It was in the midst of the ongoing security situation that a new twist was added to the political dynamics of the state in which the governor defected to APC from PDP at the end of June. The defection threw the state into some form of political doldrum. Before defecting, the governor had dissolved the Zamfara State Executive Council and boards of parastatals. He also relieved all advisers and assistants of their appointments including chairmen of all the 14 local government areas, perhaps in anticipation of the negotiations that may inevitably ensue after the decamping. Indeed, negotiations ensued between the new members of the APC and the leadership of the party the governor met at the point of his defection. Since then, negotiations have deadlocked. The stalemate in reaching an acceptable power-sharing arrangements within the APC has deprived the state of a fully constituted government effectively suited to tackle the worst crisis of the state since its creation in 1996.
Arguably, no state can fight banditry effectively without a united political front. The on-going military action, notwithstanding, political reconciliation of the political elite of the state holds more promise for a more permanent solution to the menace of banditry. In this regard, and to alleviate the sufferings of the people, it is high time that people of goodwill and good conscience took measures within and outside the state to reconcile the internal political forces to work towards the formation of an all-inclusive government that embraces all shades of opinions, wisdom and carry along, various political stakeholders and move the state away from the current stalemate and face the task of defeating the banditry ravaging it.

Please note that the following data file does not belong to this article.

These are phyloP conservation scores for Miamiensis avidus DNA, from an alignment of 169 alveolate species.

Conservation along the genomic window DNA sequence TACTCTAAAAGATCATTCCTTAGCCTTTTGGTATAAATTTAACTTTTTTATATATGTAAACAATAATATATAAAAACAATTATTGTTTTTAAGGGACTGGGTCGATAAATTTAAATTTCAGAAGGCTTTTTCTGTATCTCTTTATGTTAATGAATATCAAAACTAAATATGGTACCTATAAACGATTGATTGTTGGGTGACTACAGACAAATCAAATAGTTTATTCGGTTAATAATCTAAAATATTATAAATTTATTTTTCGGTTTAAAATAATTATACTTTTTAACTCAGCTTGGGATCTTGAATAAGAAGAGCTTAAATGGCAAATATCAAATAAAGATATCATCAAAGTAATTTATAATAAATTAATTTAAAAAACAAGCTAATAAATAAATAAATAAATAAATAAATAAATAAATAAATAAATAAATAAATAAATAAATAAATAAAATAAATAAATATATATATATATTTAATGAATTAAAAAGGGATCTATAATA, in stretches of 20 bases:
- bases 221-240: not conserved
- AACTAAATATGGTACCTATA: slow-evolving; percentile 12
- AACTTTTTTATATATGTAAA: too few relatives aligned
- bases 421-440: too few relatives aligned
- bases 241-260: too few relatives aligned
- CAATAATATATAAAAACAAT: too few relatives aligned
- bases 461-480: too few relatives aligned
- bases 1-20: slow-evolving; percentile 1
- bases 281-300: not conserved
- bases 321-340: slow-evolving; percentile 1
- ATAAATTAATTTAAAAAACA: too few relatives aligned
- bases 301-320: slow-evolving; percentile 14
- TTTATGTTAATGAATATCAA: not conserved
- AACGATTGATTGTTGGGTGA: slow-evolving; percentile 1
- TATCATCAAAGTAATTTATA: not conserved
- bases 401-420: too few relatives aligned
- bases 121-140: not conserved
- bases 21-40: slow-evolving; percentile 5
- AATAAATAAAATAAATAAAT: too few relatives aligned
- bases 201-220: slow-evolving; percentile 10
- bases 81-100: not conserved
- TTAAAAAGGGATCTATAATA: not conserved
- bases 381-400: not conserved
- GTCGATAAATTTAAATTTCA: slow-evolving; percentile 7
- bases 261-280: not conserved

The foregoing short term measures notwithstanding, in the long run, to end the on-going insecurity, a concerted and conscious effort must be undertaken by all the people of the state. In this regard, a staggered blueprint that enjoys the support of the people of the state is required for its future development.
In 1996, it was reported that a blueprint for the development of the state was worked out. God knows what happened to that blueprint! Obviously, so much has happened since then. With this in mind, Zamfara State must now cast its vision and mission beyond the yoke of its recent history and forge a new future of prosperity, peace and stability.
As the banditry is rural-based, the blueprint of the state must give priority to rural development in terms of the environment, education, health and energy. To support the blueprint, the people of Zamfara State should consider aligning the state with the on-going agitation for the devolution of powers and resources from the centre to the states to enhance its security and policing capacity as well as mobilise resources to finance the blueprint of its development. External funding could also be explored from international donors and organisations that deal with environment, education, health and energy.
A group solidarity and a healthy dose of competition should be explored in which, conscious and deliberate interaction and peer group mechanism are fostered between the six states of 1st October, 1996 to enhance their development.
Congratulations on your Silver Jubilee and goodluck for the future dear beloved, Zamfara State and your sisters, Bayelsa, Ebonyi, Ekiti, Gombe and Nasarawa!
Ambassador Bala sent this from Mayana Ward, Gusau, Zamfara State